Italy had meanwhile militarised skiing 40 years prior in 1872 with the ‘Alpini’ units, the oldest serving mountain troops today. Their original mission was to defend the mountainous Northern Italian borders from France; During World War 1 88 Alpini Battalions were raised to fight an all conditions of the highest regions of the Alpine Arch. [9] Right here while walking the Tour du Mont Blanc you may still cross these troops, or their Swiss and French equivalents discretely patrolling or carrying out training initiatives.

Notably for yhe French alpine military the École de haute montagne (High Mountain School) was established in Chamonix in 1932. It is considered the world’s first specialist training school for the leaders of alpine troops. The Briançon skiing school, also established in 19th century France, today trains the regions troops to patrol and defend the south-eastern frontier between France and Italy.

The true turning point for the sport, in the view of the public, was when all eyes descended on Chamonix Mont Blanc in 1924 for “The International Winter Sports Meet”. The event was a marked success for the popularity of downhill or Alpine skiing, as well as that of ski jumping deemed ‘spectacular’.[10] The Olympic Committee built on the triumph of the games announcing a regular event one year on, and retroactively considering the Chamonix games the first official Winter Olympic event.[11]

The event worked to glamorise skiing, and more Brits than ever before decsended on the Alps to ski…and haven’t stopped since.[12] Adding to the glamour, skiing the Alps has been taken to the World stage by many factions of the modern British royal family and even James Bond himself.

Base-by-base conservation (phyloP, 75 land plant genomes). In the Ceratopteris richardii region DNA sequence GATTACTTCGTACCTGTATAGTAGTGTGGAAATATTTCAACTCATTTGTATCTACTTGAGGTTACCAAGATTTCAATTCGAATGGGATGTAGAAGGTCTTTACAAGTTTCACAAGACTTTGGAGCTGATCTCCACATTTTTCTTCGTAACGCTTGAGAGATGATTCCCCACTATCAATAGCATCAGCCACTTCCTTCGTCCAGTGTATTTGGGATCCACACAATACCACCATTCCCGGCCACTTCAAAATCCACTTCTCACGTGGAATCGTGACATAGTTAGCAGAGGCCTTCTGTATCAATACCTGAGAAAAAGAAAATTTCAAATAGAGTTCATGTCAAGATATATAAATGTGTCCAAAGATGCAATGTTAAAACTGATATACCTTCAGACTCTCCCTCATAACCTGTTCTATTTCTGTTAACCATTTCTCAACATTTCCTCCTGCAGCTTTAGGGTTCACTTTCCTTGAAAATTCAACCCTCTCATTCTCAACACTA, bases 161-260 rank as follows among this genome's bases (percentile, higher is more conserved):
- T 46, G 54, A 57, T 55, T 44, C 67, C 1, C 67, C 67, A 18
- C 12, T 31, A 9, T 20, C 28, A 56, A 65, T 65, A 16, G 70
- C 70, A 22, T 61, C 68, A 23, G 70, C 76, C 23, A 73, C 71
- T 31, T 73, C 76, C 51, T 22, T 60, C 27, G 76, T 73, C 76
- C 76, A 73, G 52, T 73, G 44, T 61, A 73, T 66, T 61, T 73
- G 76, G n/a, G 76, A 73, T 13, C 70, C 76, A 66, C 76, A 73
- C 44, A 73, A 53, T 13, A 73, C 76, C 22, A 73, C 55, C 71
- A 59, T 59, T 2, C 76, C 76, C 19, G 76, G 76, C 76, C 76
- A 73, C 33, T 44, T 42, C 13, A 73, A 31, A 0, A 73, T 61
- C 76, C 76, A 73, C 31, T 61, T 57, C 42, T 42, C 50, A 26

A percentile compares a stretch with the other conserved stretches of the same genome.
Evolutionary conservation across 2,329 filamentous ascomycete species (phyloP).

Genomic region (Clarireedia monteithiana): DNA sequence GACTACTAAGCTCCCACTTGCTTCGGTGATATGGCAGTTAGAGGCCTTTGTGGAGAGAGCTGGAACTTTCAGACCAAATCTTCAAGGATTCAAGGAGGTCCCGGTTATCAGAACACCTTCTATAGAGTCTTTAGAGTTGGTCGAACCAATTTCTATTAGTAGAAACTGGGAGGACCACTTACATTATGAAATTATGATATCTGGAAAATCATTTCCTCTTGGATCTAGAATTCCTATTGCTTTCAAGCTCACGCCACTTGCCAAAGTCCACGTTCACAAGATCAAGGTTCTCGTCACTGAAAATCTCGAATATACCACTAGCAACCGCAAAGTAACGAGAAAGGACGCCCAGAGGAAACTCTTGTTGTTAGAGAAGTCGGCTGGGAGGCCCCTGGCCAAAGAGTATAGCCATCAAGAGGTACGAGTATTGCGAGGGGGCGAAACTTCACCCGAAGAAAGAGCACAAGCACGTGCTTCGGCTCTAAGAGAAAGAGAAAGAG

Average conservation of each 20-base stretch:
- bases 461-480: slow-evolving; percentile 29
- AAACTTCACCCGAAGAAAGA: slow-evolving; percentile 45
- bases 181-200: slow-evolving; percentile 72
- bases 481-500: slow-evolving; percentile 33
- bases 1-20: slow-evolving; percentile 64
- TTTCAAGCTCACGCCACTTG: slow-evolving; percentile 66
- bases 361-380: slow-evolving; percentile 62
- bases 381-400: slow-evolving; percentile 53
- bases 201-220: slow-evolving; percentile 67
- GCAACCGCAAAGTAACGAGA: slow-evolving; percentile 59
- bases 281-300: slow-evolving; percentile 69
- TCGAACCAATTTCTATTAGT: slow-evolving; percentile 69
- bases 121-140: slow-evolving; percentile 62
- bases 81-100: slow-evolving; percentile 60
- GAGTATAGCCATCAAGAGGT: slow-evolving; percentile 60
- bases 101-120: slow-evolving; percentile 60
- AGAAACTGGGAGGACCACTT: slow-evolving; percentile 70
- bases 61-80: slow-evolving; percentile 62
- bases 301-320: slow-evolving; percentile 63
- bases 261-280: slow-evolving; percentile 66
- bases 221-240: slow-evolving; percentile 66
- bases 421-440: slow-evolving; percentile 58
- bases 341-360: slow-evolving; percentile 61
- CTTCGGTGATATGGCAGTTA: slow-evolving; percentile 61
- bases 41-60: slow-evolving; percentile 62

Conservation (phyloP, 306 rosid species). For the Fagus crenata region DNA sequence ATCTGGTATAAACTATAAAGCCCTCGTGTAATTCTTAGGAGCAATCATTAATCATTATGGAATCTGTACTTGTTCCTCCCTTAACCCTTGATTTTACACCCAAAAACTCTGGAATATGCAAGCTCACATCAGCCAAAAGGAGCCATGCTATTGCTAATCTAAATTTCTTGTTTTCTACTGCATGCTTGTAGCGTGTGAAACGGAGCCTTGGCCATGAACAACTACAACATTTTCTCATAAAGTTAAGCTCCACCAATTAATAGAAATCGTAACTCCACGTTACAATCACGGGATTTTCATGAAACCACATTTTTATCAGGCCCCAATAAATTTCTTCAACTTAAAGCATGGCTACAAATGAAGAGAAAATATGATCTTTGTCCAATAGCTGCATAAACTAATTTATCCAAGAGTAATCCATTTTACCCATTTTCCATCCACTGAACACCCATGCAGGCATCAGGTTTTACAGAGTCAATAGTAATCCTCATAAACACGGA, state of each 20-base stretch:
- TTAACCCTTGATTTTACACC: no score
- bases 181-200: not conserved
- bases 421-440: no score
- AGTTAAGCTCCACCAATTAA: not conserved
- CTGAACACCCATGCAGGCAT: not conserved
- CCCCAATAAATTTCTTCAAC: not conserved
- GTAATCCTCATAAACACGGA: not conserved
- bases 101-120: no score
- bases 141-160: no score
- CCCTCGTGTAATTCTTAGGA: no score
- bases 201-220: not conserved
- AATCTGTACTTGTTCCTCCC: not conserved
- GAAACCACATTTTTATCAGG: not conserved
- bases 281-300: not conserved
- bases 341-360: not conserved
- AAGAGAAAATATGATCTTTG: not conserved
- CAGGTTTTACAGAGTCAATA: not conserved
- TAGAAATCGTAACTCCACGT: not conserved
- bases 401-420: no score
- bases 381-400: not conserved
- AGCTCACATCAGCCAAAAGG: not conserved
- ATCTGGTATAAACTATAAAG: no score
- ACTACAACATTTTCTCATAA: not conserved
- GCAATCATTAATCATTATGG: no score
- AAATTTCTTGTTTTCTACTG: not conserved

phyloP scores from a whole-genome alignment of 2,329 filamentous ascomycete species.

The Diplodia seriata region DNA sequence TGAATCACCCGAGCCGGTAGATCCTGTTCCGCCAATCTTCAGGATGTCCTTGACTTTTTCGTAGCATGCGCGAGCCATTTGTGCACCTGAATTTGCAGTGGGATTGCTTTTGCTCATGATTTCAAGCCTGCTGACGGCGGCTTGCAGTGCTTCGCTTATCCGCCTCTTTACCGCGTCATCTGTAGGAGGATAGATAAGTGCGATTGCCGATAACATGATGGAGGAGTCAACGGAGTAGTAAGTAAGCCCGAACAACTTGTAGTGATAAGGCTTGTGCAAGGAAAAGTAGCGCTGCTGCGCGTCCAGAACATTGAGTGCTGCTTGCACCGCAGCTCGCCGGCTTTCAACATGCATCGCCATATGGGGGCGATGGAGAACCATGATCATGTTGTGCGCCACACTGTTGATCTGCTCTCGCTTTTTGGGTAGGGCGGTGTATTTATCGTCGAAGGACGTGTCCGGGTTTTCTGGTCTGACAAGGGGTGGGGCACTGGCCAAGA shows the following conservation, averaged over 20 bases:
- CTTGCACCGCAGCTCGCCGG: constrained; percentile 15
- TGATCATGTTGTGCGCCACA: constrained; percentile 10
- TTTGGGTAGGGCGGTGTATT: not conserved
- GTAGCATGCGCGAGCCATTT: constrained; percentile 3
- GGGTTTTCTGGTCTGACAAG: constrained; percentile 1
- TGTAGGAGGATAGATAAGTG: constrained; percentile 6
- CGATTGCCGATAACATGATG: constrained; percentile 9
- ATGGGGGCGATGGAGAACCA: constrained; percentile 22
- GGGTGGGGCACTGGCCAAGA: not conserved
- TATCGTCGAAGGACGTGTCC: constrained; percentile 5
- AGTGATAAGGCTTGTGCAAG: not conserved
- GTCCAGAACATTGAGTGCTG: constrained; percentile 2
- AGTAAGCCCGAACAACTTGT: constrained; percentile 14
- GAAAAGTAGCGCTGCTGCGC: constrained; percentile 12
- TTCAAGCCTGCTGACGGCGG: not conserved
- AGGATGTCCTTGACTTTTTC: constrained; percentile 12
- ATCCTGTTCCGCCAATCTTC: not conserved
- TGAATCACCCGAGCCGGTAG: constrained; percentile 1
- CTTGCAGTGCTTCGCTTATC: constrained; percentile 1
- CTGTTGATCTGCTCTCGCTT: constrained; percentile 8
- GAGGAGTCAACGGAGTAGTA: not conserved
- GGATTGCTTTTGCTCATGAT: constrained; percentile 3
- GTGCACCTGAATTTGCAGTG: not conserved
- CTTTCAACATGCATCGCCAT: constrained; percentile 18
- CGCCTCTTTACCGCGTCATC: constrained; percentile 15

While the royals ski Klosters, Verbier and Courchevel[13], Bond, James Bond, had his sights on Mürren and even Chamonix.

The Mürren ski area is one of the oldest in Switzerland and James Bond fans may remember the futuristic revolving restaurant on the Schilthorn as the imaginary ‘Piz Gloria’ in the 1969 movie “On Her Majesty’s Secret Service”. [14]

Chamonix was meanwhile enough for Pierce Brosnon in 1999’s “The World is not Enough” which was shot in Chamonix.[15]

So, there you have it; Two famous authors are at the heart of the public relations overhaul of skiing throughout the ages. Sir Athur Conan Doyle, author of the Sherlock Holmes novels, at the turn of the 19th century, and Ian Fleming, author of the James Bond novels, in the 20th century. Now it’s time to join this author in a prayer to St Bernard of Montjoux, the patron saint of skiers; here’s to another century of skiing successes for the Alpes…And maybe a few less white turtle necks on the slopes.

[1] Rizki Satya Utami, How Skiing Became Popular in Switzerland, 2009

[2] International Skiing Association, History of Skiing, 1999

[3] Roland Huntford, Two Planks and a Passion: A Dramatic History of Skiing, 2008

[4] Daniel McCoy, The Viking Spirit, 2016

[5] Sumedha Sood, BBC Travel Wise Where Did Skiing Come From, 2010

[6] France Montagnes, History of Sking in the Region 

[7] Rizki Satya Utami, How Skiing Became Popular in Switzerland, 2009

[8] E. John B. Allen, The Culture and Sport of Skiing: From Antiquity to World War II, p.157

[9] True Alpine, Story of the Alpine Troops 

[10] Sports Reference, Ski Jump Results 1924 Winter Olympics 

[11] Chamonix All Year, Throwback to Chamonix Olympics & 2018 in Pyeong Chang 

[12] France Montagne, History of Skiing
[13] Julie Delahaye, Inside the British royal family’s favourite ski destinations, 2018

[14] Tourism Switzerland, My Switzerland : Murren 

[15] Marie Olianti, Figures of Chamonix: Jean Marie Olianti

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5 thoughts on “Chamonix : History of Skiing in the Alps